Today, February 28th is Rare Disease Day. By definition in order for a disease or disorder to be considered rare, it has to affect no more than 1 out of every 2,000 people.
uncommon; few; unusually excellent; or unusually great.
My daughter is all of those formentioned things....rare in all the best ways possible.
Her genetic condition [STXBP1] is also rare...sometimes in all the worst ways possible.
My daughter underwent genetic testing to try to find a cause for her epilepsy. She was diagnosed in 2016, after a year and half of praying all of her symptoms were symptoms she would someday outgrow. We were informed there were less than 300 diagnosed cases world wide, and Hailey Grace was now one of them.
The hardship of any disease or condition being rare, is that rare means that it isn't common. And if a disease or condition isn't common, you can almost guarantee research to guide doctors and specialists isn't there. The information they have access too, in order to help our child is almost non-exsistant. Which in turn means that you're basically on you're own. So put on your boxing gloves and get ready for a good fight, because it will be a battle every day for advocacy for your child. While you're at it, feel free to add 'expert rare disease researcher' to the list of hats you're already wearing as a parent because you're going to know a lot more than most of the doctors you head into an appointment with.
I don't know what it's like to have a rare condition, because my daughter cannot tell me. She is non-verbal, but what I can tell you is what it's been like for our family to love someone who is rare.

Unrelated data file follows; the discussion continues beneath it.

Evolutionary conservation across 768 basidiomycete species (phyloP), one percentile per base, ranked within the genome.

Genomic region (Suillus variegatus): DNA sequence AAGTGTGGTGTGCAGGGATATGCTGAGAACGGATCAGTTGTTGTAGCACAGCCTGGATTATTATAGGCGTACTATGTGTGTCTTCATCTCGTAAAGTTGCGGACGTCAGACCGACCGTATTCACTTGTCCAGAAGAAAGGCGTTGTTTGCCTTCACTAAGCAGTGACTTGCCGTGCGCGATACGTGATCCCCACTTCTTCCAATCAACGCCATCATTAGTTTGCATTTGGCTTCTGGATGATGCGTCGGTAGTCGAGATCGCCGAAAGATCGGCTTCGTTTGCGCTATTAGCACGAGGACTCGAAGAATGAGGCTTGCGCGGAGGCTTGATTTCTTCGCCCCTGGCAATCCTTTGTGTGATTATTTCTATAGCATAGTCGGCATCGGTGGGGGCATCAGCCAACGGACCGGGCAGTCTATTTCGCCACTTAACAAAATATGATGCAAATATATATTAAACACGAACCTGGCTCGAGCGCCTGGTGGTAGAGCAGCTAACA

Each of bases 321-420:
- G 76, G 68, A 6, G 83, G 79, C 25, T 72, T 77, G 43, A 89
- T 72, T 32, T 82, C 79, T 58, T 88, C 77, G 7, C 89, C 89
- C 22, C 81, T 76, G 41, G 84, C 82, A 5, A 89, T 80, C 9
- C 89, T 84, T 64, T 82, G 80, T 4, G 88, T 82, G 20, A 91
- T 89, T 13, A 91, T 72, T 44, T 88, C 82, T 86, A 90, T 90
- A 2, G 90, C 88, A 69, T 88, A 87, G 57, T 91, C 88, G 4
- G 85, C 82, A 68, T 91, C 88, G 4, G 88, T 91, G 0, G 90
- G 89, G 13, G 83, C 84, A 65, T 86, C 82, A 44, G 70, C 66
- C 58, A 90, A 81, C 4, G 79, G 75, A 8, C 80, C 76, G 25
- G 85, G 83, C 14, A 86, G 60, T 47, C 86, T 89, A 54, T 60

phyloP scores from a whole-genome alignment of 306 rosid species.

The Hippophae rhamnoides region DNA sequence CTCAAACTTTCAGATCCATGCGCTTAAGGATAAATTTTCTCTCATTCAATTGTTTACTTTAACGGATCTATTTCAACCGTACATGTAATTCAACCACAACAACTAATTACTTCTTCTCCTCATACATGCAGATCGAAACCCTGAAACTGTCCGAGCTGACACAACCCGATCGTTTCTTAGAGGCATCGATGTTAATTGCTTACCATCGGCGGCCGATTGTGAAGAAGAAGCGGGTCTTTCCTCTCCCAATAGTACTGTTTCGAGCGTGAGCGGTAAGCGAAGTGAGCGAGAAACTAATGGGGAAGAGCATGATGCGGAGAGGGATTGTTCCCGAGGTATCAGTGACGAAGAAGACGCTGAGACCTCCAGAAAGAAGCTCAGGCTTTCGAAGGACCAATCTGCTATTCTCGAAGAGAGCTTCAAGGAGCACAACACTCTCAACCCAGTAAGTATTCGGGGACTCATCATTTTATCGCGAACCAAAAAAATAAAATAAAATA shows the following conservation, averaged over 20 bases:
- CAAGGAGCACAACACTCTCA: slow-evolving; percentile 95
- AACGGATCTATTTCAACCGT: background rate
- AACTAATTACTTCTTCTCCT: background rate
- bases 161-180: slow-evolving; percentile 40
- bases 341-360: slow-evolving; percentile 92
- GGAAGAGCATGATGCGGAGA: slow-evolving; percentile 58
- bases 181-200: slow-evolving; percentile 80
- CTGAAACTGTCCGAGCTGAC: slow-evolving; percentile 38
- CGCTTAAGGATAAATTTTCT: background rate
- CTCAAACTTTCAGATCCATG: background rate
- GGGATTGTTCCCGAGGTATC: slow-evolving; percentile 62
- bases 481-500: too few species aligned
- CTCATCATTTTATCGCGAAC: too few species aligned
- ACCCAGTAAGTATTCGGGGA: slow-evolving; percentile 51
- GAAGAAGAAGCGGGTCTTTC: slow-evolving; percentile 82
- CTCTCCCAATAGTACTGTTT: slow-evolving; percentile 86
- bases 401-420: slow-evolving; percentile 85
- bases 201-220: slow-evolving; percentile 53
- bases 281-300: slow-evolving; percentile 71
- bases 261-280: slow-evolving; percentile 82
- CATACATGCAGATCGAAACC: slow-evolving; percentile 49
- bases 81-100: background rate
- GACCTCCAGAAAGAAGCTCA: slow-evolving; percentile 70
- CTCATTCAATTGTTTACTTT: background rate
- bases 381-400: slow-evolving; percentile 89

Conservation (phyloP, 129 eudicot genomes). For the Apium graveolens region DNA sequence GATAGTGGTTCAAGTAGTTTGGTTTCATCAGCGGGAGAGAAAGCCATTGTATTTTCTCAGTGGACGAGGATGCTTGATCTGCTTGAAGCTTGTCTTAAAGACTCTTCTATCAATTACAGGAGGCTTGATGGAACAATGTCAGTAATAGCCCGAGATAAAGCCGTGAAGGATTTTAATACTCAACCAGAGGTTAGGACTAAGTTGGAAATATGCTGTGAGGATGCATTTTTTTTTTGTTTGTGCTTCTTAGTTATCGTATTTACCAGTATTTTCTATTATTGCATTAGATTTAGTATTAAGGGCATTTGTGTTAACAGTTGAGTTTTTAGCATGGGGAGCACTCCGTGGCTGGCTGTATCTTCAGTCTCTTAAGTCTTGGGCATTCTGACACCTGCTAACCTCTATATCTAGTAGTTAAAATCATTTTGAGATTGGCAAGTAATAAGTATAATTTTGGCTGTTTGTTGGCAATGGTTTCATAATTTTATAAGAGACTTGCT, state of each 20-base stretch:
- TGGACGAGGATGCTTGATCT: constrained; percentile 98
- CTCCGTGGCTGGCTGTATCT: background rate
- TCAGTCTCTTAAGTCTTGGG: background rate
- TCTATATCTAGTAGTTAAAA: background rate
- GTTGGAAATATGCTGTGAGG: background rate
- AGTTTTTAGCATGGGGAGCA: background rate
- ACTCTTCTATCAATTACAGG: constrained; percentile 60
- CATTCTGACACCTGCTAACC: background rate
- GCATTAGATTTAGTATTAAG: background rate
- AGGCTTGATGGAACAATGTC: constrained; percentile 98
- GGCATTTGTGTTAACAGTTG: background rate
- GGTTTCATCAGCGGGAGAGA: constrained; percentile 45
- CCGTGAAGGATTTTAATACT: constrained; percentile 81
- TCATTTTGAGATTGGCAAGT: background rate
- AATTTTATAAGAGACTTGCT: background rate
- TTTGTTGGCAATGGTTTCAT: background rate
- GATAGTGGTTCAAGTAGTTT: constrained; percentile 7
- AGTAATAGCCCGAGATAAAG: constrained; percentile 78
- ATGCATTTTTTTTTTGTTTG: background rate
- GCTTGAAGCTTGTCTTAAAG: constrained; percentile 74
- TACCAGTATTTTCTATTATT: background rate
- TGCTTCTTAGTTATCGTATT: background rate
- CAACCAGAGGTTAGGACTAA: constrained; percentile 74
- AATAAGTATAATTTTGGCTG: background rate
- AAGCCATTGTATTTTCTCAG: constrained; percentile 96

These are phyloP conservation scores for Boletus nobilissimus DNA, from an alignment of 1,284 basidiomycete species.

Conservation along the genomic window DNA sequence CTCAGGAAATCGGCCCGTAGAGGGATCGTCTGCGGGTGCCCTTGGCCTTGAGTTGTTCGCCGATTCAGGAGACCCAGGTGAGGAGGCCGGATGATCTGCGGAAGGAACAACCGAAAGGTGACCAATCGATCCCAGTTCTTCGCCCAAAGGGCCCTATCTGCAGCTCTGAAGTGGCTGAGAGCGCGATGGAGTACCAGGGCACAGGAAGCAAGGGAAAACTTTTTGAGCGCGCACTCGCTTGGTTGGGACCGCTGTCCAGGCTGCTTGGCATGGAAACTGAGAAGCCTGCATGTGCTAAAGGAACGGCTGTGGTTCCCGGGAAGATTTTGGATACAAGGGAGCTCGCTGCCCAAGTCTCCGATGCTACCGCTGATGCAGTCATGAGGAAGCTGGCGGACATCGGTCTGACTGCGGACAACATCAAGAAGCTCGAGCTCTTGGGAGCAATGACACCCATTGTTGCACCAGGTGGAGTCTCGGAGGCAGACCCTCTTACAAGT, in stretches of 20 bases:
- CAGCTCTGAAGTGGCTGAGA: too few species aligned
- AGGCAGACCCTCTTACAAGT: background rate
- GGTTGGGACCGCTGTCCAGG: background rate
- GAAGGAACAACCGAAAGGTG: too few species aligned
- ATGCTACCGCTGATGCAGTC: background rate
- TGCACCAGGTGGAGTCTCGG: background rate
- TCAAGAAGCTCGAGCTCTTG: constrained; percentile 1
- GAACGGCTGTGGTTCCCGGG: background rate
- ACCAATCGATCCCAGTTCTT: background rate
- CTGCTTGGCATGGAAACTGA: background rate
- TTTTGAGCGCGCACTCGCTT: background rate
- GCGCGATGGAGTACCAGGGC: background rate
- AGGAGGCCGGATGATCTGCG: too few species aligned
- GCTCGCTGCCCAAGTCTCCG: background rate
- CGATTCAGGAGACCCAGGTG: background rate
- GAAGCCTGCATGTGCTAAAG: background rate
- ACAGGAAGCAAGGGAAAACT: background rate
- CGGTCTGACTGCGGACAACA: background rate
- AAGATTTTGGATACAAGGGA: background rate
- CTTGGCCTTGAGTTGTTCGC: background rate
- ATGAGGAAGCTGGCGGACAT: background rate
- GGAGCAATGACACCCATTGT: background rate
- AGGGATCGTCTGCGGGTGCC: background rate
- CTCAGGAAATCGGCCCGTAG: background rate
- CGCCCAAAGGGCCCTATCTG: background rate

For our family, hands down our biggest struggle has been the isolation we have encountered along the way. If you talk to a group of special needs parents, or people with a rare disease you will find how prevalent the feeling of isolation can be for many of us. This expands onto so many different levels- medically, emotionally, physically, and socially just to highlight a few.
Medically- Even doctors and experts know very little to anything about my daughter's condition. Thus making nearly any form of treatment, medication, approval for insurance coverage, or medical planning....a shot in the dark. A method of 'trail and error' if you will. Part of my child's rare condition [STXBP1] is that the part of her brain responsible for allowing her to communicate through speech, is majorly impaired. Along with physical impairments that don't allow her to control her body the way she'd like too. I often try to place myself in my daughters shoes and imagine having pain, feeling ill, or having a medical emergency and not being able to communicate orally or physically to those around you what you are feeling? Personally, it sounds like a nightmare. And yet, this is the reality of my child and many others just like her. Her body control and function has been impaired, leaving her desperately trying her best to learn other ways of communicating with those around her.